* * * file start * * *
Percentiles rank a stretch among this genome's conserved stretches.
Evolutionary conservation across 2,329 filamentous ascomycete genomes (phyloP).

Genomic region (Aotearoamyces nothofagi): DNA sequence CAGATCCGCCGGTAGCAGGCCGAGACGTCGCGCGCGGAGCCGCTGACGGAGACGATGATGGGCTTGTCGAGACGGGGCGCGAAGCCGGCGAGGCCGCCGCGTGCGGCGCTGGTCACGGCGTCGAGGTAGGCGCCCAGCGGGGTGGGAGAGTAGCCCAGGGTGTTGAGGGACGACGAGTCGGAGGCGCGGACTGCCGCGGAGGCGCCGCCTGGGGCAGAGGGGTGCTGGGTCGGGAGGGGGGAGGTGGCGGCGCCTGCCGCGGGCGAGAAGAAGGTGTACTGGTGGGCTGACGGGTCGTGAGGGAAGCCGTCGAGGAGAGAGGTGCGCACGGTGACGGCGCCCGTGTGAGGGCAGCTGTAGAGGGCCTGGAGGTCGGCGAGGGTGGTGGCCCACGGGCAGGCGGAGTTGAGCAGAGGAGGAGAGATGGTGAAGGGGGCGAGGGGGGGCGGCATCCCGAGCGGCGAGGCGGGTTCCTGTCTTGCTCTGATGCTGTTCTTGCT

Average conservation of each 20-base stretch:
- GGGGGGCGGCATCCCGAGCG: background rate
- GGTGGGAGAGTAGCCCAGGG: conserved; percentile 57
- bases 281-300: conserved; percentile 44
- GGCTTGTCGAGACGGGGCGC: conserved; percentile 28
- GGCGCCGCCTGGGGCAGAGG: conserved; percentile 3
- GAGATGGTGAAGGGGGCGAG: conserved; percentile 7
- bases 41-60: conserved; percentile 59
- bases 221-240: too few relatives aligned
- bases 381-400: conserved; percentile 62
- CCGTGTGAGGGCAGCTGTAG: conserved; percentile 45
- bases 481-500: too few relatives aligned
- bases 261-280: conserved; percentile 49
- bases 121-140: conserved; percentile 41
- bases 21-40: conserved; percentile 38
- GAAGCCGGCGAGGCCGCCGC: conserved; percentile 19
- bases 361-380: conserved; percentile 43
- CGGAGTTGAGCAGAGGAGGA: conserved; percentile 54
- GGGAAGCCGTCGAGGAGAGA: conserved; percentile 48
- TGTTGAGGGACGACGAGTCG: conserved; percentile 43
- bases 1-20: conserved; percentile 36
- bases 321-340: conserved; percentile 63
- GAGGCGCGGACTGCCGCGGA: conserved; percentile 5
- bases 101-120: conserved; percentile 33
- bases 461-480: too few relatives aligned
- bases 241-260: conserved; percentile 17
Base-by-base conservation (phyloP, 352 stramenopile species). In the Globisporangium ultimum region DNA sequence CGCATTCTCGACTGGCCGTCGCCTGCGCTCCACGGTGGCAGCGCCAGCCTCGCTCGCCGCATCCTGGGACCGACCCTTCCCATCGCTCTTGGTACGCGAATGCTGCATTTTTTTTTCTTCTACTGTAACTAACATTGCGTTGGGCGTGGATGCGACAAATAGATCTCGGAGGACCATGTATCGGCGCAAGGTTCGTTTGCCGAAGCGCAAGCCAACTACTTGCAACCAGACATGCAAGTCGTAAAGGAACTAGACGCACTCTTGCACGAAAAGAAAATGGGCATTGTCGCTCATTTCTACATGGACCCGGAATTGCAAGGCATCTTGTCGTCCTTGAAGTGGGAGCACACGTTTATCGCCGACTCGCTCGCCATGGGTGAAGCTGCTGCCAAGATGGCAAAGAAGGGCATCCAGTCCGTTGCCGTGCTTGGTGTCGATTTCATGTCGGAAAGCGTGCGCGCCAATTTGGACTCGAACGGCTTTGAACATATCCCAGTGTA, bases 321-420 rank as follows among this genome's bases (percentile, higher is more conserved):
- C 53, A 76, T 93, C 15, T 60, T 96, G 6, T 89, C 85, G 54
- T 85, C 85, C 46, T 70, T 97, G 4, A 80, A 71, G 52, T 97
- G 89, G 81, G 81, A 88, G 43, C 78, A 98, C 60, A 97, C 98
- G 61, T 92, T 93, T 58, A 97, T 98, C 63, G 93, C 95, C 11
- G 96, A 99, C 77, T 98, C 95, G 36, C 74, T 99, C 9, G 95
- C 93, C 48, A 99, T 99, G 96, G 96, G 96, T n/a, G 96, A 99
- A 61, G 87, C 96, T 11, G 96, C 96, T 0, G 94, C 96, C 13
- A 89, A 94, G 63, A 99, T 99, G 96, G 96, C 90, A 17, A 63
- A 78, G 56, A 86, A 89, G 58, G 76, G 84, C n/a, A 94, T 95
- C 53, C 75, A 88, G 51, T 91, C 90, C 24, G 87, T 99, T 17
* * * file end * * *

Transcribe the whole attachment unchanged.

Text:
Percentiles rank a stretch among this genome's conserved stretches.
Evolutionary conservation across 2,329 filamentous ascomycete genomes (phyloP).

Genomic region (Aotearoamyces nothofagi): DNA sequence CAGATCCGCCGGTAGCAGGCCGAGACGTCGCGCGCGGAGCCGCTGACGGAGACGATGATGGGCTTGTCGAGACGGGGCGCGAAGCCGGCGAGGCCGCCGCGTGCGGCGCTGGTCACGGCGTCGAGGTAGGCGCCCAGCGGGGTGGGAGAGTAGCCCAGGGTGTTGAGGGACGACGAGTCGGAGGCGCGGACTGCCGCGGAGGCGCCGCCTGGGGCAGAGGGGTGCTGGGTCGGGAGGGGGGAGGTGGCGGCGCCTGCCGCGGGCGAGAAGAAGGTGTACTGGTGGGCTGACGGGTCGTGAGGGAAGCCGTCGAGGAGAGAGGTGCGCACGGTGACGGCGCCCGTGTGAGGGCAGCTGTAGAGGGCCTGGAGGTCGGCGAGGGTGGTGGCCCACGGGCAGGCGGAGTTGAGCAGAGGAGGAGAGATGGTGAAGGGGGCGAGGGGGGGCGGCATCCCGAGCGGCGAGGCGGGTTCCTGTCTTGCTCTGATGCTGTTCTTGCT

Average conservation of each 20-base stretch:
- GGGGGGCGGCATCCCGAGCG: background rate
- GGTGGGAGAGTAGCCCAGGG: conserved; percentile 57
- bases 281-300: conserved; percentile 44
- GGCTTGTCGAGACGGGGCGC: conserved; percentile 28
- GGCGCCGCCTGGGGCAGAGG: conserved; percentile 3
- GAGATGGTGAAGGGGGCGAG: conserved; percentile 7
- bases 41-60: conserved; percentile 59
- bases 221-240: too few relatives aligned
- bases 381-400: conserved; percentile 62
- CCGTGTGAGGGCAGCTGTAG: conserved; percentile 45
- bases 481-500: too few relatives aligned
- bases 261-280: conserved; percentile 49
- bases 121-140: conserved; percentile 41
- bases 21-40: conserved; percentile 38
- GAAGCCGGCGAGGCCGCCGC: conserved; percentile 19
- bases 361-380: conserved; percentile 43
- CGGAGTTGAGCAGAGGAGGA: conserved; percentile 54
- GGGAAGCCGTCGAGGAGAGA: conserved; percentile 48
- TGTTGAGGGACGACGAGTCG: conserved; percentile 43
- bases 1-20: conserved; percentile 36
- bases 321-340: conserved; percentile 63
- GAGGCGCGGACTGCCGCGGA: conserved; percentile 5
- bases 101-120: conserved; percentile 33
- bases 461-480: too few relatives aligned
- bases 241-260: conserved; percentile 17
Base-by-base conservation (phyloP, 352 stramenopile species). In the Globisporangium ultimum region DNA sequence CGCATTCTCGACTGGCCGTCGCCTGCGCTCCACGGTGGCAGCGCCAGCCTCGCTCGCCGCATCCTGGGACCGACCCTTCCCATCGCTCTTGGTACGCGAATGCTGCATTTTTTTTTCTTCTACTGTAACTAACATTGCGTTGGGCGTGGATGCGACAAATAGATCTCGGAGGACCATGTATCGGCGCAAGGTTCGTTTGCCGAAGCGCAAGCCAACTACTTGCAACCAGACATGCAAGTCGTAAAGGAACTAGACGCACTCTTGCACGAAAAGAAAATGGGCATTGTCGCTCATTTCTACATGGACCCGGAATTGCAAGGCATCTTGTCGTCCTTGAAGTGGGAGCACACGTTTATCGCCGACTCGCTCGCCATGGGTGAAGCTGCTGCCAAGATGGCAAAGAAGGGCATCCAGTCCGTTGCCGTGCTTGGTGTCGATTTCATGTCGGAAAGCGTGCGCGCCAATTTGGACTCGAACGGCTTTGAACATATCCCAGTGTA, bases 321-420 rank as follows among this genome's bases (percentile, higher is more conserved):
- C 53, A 76, T 93, C 15, T 60, T 96, G 6, T 89, C 85, G 54
- T 85, C 85, C 46, T 70, T 97, G 4, A 80, A 71, G 52, T 97
- G 89, G 81, G 81, A 88, G 43, C 78, A 98, C 60, A 97, C 98
- G 61, T 92, T 93, T 58, A 97, T 98, C 63, G 93, C 95, C 11
- G 96, A 99, C 77, T 98, C 95, G 36, C 74, T 99, C 9, G 95
- C 93, C 48, A 99, T 99, G 96, G 96, G 96, T n/a, G 96, A 99
- A 61, G 87, C 96, T 11, G 96, C 96, T 0, G 94, C 96, C 13
- A 89, A 94, G 63, A 99, T 99, G 96, G 96, C 90, A 17, A 63
- A 78, G 56, A 86, A 89, G 58, G 76, G 84, C n/a, A 94, T 95
- C 53, C 75, A 88, G 51, T 91, C 90, C 24, G 87, T 99, T 17